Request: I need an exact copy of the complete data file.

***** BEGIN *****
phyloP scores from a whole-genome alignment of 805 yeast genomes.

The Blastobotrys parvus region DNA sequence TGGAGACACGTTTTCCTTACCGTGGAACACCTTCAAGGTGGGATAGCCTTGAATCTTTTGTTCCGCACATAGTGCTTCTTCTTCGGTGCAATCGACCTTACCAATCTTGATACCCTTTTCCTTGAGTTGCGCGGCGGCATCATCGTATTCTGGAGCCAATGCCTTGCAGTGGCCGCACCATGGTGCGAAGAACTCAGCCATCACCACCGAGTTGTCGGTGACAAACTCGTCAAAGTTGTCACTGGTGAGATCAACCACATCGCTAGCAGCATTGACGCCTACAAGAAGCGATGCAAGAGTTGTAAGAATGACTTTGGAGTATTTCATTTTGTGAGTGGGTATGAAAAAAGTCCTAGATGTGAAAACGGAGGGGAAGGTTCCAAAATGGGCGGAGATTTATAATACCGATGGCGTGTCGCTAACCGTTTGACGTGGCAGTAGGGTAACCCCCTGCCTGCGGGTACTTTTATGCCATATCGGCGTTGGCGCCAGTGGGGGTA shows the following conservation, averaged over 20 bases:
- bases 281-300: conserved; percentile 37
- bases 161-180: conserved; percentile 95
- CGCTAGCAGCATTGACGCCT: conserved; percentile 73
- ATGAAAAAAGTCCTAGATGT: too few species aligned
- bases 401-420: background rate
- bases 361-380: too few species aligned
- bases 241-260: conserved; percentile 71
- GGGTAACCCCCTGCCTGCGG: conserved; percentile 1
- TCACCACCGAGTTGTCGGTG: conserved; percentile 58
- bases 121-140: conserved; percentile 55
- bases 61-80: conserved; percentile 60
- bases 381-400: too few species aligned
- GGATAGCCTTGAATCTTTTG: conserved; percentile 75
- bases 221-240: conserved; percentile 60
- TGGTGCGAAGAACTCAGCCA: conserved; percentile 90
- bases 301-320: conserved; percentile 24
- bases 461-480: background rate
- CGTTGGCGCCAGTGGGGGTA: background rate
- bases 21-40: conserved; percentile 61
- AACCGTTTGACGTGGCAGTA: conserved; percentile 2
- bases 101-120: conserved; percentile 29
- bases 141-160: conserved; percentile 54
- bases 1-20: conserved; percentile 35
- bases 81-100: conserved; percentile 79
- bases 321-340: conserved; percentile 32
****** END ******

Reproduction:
phyloP scores from a whole-genome alignment of 805 yeast genomes.

The Blastobotrys parvus region DNA sequence TGGAGACACGTTTTCCTTACCGTGGAACACCTTCAAGGTGGGATAGCCTTGAATCTTTTGTTCCGCACATAGTGCTTCTTCTTCGGTGCAATCGACCTTACCAATCTTGATACCCTTTTCCTTGAGTTGCGCGGCGGCATCATCGTATTCTGGAGCCAATGCCTTGCAGTGGCCGCACCATGGTGCGAAGAACTCAGCCATCACCACCGAGTTGTCGGTGACAAACTCGTCAAAGTTGTCACTGGTGAGATCAACCACATCGCTAGCAGCATTGACGCCTACAAGAAGCGATGCAAGAGTTGTAAGAATGACTTTGGAGTATTTCATTTTGTGAGTGGGTATGAAAAAAGTCCTAGATGTGAAAACGGAGGGGAAGGTTCCAAAATGGGCGGAGATTTATAATACCGATGGCGTGTCGCTAACCGTTTGACGTGGCAGTAGGGTAACCCCCTGCCTGCGGGTACTTTTATGCCATATCGGCGTTGGCGCCAGTGGGGGTA shows the following conservation, averaged over 20 bases:
- bases 281-300: conserved; percentile 37
- bases 161-180: conserved; percentile 95
- CGCTAGCAGCATTGACGCCT: conserved; percentile 73
- ATGAAAAAAGTCCTAGATGT: too few species aligned
- bases 401-420: background rate
- bases 361-380: too few species aligned
- bases 241-260: conserved; percentile 71
- GGGTAACCCCCTGCCTGCGG: conserved; percentile 1
- TCACCACCGAGTTGTCGGTG: conserved; percentile 58
- bases 121-140: conserved; percentile 55
- bases 61-80: conserved; percentile 60
- bases 381-400: too few species aligned
- GGATAGCCTTGAATCTTTTG: conserved; percentile 75
- bases 221-240: conserved; percentile 60
- TGGTGCGAAGAACTCAGCCA: conserved; percentile 90
- bases 301-320: conserved; percentile 24
- bases 461-480: background rate
- CGTTGGCGCCAGTGGGGGTA: background rate
- bases 21-40: conserved; percentile 61
- AACCGTTTGACGTGGCAGTA: conserved; percentile 2
- bases 101-120: conserved; percentile 29
- bases 141-160: conserved; percentile 54
- bases 1-20: conserved; percentile 35
- bases 81-100: conserved; percentile 79
- bases 321-340: conserved; percentile 32